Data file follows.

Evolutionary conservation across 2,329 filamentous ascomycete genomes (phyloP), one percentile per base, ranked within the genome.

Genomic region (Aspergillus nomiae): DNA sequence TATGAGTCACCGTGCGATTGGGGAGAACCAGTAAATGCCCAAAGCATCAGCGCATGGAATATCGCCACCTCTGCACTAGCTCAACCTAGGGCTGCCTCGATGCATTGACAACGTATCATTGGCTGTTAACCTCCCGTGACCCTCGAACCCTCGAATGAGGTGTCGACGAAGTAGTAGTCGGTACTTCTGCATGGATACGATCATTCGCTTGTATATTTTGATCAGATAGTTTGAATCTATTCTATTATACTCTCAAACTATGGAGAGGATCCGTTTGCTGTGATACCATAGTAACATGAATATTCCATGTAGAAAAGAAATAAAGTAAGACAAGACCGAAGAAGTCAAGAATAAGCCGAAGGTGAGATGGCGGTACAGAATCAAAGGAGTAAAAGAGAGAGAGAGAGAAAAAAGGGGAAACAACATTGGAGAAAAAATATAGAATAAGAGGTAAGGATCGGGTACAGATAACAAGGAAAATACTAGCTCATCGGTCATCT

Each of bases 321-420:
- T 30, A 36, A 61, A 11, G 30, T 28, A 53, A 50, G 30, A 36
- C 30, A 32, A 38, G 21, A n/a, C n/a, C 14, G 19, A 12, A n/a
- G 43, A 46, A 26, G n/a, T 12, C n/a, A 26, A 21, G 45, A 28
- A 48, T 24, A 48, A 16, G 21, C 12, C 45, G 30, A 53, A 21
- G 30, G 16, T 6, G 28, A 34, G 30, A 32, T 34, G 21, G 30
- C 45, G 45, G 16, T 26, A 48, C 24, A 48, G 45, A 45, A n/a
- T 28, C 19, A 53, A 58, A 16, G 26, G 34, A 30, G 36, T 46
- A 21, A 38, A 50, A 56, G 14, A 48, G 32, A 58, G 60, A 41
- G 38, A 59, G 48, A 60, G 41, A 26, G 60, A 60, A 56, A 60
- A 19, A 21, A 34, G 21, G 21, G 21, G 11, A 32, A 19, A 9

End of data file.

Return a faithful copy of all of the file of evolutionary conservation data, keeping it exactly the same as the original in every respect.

Evolutionary conservation across 2,329 filamentous ascomycete genomes (phyloP), one percentile per base, ranked within the genome.

Genomic region (Aspergillus nomiae): DNA sequence TATGAGTCACCGTGCGATTGGGGAGAACCAGTAAATGCCCAAAGCATCAGCGCATGGAATATCGCCACCTCTGCACTAGCTCAACCTAGGGCTGCCTCGATGCATTGACAACGTATCATTGGCTGTTAACCTCCCGTGACCCTCGAACCCTCGAATGAGGTGTCGACGAAGTAGTAGTCGGTACTTCTGCATGGATACGATCATTCGCTTGTATATTTTGATCAGATAGTTTGAATCTATTCTATTATACTCTCAAACTATGGAGAGGATCCGTTTGCTGTGATACCATAGTAACATGAATATTCCATGTAGAAAAGAAATAAAGTAAGACAAGACCGAAGAAGTCAAGAATAAGCCGAAGGTGAGATGGCGGTACAGAATCAAAGGAGTAAAAGAGAGAGAGAGAGAAAAAAGGGGAAACAACATTGGAGAAAAAATATAGAATAAGAGGTAAGGATCGGGTACAGATAACAAGGAAAATACTAGCTCATCGGTCATCT

Each of bases 321-420:
- T 30, A 36, A 61, A 11, G 30, T 28, A 53, A 50, G 30, A 36
- C 30, A 32, A 38, G 21, A n/a, C n/a, C 14, G 19, A 12, A n/a
- G 43, A 46, A 26, G n/a, T 12, C n/a, A 26, A 21, G 45, A 28
- A 48, T 24, A 48, A 16, G 21, C 12, C 45, G 30, A 53, A 21
- G 30, G 16, T 6, G 28, A 34, G 30, A 32, T 34, G 21, G 30
- C 45, G 45, G 16, T 26, A 48, C 24, A 48, G 45, A 45, A n/a
- T 28, C 19, A 53, A 58, A 16, G 26, G 34, A 30, G 36, T 46
- A 21, A 38, A 50, A 56, G 14, A 48, G 32, A 58, G 60, A 41
- G 38, A 59, G 48, A 60, G 41, A 26, G 60, A 60, A 56, A 60
- A 19, A 21, A 34, G 21, G 21, G 21, G 11, A 32, A 19, A 9